The elevator can be a gold mine of social behavior. Sometimes you walk in to see the button of your floor already lit. Did you interact with the other person with a smile or a head nod? You could break the silence to talk about the weather until the ride ended. Perhaps the stranger is standing next to the floor buttons so you said, “excuse me, uh, could you press 3 please…thanks.” Or maybe you just kept quiet, avoided eye contact and checked the time. Just within that small space in a short amount of time, there is such a wide range of possible social interaction that could have occurred.
Behavioral biologist Dario Maestripieri conducted an experiment to find the source of some of these human behaviors using our nonhuman primate ancestors. His subject of study was the Rhesus macaque (pronounced muh-kak, -kahk), an Old World monkey that shared a common ancestry with humans 25 million years ago. Rhesus macaques have a rather great tendency for fighting. If placed within a restricted space, aggression can be more easily triggered amongst these animals especially because the option to flee has been eliminated in the event of an attack. Therefore, it was reasonable for Maestripieri to expect monkey blood and fur to fly out from the cage.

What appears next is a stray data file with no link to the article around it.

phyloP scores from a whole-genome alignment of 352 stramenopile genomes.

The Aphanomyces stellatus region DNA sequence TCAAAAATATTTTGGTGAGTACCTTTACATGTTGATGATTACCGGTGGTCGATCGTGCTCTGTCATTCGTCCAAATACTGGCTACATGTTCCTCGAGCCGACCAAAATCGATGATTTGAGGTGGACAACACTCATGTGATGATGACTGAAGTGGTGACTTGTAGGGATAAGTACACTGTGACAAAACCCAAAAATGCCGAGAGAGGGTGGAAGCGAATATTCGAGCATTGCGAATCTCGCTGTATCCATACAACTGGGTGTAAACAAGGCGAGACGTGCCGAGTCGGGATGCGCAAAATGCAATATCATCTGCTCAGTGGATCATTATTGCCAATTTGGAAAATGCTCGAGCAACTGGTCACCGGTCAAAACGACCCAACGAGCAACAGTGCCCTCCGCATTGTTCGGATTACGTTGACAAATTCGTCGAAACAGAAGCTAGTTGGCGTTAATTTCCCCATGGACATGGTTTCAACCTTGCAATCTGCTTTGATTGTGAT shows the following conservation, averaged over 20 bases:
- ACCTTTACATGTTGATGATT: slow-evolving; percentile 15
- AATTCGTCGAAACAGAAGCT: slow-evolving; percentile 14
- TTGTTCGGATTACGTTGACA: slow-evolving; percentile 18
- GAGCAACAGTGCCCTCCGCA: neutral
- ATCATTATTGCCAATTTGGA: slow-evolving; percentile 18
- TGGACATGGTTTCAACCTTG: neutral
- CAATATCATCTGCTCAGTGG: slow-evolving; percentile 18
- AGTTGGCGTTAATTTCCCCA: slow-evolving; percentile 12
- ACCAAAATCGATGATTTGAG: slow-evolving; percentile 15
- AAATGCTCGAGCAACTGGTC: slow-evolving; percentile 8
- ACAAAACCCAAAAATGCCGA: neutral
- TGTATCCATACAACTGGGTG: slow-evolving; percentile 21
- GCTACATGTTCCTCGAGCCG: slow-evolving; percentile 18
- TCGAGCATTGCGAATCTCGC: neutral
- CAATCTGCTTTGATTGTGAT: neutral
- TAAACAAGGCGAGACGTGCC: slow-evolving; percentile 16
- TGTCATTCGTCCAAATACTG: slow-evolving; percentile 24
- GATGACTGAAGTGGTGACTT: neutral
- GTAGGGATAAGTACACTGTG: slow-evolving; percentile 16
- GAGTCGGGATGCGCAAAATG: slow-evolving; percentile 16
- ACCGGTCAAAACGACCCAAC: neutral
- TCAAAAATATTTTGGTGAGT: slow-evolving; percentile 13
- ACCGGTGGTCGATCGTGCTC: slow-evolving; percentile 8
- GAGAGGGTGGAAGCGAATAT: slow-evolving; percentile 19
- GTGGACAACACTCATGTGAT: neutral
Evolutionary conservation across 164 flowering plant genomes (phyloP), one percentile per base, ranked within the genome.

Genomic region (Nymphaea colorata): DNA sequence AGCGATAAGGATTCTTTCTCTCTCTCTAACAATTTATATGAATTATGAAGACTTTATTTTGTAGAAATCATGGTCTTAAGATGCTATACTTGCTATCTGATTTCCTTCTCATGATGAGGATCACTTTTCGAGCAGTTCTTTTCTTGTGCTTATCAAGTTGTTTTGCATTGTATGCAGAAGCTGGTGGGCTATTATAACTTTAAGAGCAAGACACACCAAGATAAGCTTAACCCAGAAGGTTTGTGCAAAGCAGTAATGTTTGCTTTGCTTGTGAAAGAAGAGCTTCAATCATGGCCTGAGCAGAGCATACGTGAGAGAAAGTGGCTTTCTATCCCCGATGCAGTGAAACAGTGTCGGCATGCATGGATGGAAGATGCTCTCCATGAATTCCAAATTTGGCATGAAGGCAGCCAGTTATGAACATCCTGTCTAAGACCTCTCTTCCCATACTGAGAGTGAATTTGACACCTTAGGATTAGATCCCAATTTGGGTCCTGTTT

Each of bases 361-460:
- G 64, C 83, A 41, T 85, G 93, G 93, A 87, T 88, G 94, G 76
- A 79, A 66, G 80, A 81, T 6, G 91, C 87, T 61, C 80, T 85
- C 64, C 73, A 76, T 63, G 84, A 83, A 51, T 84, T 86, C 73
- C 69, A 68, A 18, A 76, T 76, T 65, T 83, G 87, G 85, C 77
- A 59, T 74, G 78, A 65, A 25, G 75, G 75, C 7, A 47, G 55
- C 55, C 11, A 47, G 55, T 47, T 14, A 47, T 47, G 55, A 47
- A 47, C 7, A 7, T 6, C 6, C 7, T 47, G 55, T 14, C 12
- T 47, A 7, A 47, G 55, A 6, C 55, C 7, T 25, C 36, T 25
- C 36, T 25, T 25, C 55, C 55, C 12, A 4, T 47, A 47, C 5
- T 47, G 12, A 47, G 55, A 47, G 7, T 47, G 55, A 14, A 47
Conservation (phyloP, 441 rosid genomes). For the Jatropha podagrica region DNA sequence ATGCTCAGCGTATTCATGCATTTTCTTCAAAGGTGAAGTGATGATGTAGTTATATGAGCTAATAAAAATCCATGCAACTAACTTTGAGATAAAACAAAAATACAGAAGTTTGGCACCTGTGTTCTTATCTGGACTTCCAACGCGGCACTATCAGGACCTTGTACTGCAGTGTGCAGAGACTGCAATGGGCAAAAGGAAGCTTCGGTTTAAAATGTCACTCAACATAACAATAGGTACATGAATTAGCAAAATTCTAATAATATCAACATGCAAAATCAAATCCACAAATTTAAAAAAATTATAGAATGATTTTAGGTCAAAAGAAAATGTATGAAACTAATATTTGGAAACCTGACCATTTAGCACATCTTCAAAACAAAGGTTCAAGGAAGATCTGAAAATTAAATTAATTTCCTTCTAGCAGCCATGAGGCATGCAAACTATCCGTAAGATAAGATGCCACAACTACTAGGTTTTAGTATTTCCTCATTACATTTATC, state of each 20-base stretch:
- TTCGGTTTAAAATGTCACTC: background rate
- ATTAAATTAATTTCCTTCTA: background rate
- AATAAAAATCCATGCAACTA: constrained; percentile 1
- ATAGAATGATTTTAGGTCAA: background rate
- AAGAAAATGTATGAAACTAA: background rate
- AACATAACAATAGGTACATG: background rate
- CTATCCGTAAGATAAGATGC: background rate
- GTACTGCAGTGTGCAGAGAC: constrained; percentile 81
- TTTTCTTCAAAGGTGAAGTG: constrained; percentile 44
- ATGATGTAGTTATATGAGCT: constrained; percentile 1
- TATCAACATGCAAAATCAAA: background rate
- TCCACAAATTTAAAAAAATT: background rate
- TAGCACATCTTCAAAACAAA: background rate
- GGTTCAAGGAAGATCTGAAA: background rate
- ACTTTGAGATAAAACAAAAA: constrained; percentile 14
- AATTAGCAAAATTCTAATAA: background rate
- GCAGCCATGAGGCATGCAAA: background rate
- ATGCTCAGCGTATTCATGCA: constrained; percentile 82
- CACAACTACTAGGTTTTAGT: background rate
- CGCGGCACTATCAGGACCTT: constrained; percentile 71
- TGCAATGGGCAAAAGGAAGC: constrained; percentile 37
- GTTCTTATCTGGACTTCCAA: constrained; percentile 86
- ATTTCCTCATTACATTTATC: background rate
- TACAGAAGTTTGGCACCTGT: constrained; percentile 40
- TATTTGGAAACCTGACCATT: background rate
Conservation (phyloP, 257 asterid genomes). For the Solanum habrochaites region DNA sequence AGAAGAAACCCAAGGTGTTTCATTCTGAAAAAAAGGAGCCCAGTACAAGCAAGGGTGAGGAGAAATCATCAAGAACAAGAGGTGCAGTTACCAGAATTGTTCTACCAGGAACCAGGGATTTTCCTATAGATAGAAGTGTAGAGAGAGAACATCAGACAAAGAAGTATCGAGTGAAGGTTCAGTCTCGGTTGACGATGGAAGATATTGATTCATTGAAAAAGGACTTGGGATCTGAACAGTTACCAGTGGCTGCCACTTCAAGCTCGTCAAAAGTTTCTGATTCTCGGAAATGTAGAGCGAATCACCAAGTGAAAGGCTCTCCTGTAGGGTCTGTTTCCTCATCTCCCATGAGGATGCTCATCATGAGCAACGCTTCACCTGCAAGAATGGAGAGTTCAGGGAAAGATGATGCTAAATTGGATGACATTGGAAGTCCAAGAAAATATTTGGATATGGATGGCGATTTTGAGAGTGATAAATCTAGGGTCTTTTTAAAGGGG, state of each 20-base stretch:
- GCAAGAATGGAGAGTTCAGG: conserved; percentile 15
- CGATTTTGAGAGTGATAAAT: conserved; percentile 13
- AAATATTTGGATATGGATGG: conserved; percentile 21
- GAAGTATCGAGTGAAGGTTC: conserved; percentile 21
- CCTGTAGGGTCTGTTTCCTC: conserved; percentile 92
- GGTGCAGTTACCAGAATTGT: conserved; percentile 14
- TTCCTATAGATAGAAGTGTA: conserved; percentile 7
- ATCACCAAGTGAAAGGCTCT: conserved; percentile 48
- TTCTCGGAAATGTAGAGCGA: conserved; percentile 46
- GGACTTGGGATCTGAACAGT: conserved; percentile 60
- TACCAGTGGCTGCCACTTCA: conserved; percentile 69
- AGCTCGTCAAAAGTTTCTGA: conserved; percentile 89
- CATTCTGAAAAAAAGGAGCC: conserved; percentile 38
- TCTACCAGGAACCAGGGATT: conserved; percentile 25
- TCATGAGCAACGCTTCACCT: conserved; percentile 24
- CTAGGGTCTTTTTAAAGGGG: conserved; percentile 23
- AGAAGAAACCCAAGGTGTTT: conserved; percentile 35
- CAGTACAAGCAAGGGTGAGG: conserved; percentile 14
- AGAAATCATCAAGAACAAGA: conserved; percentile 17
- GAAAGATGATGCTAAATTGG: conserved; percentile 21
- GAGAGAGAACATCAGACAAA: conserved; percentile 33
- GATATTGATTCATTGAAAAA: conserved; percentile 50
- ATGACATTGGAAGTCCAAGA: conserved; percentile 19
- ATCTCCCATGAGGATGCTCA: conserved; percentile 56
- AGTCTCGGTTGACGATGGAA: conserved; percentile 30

But interestingly enough, the two monkeys did their best to avoid an altercation.
Sometimes the monkeys sat motionless in the corner and avoided sudden movements. Other times, the monkeys stared into the air or towards the ground to avoid eye contact. Some monkeys went so far as to extend communication (baring their teeth) in order to suggest grooming and diffuse the possibility of fighting. These behaviors sound pretty familiar. It turns out that both humans and macaques when placed in a space with an unfamiliar member of its own species will work towards the same evolutionarily advantageous goal: reduce stress or cooperate in order to survive.
Source: Games Primates Play by Dario Maestripieri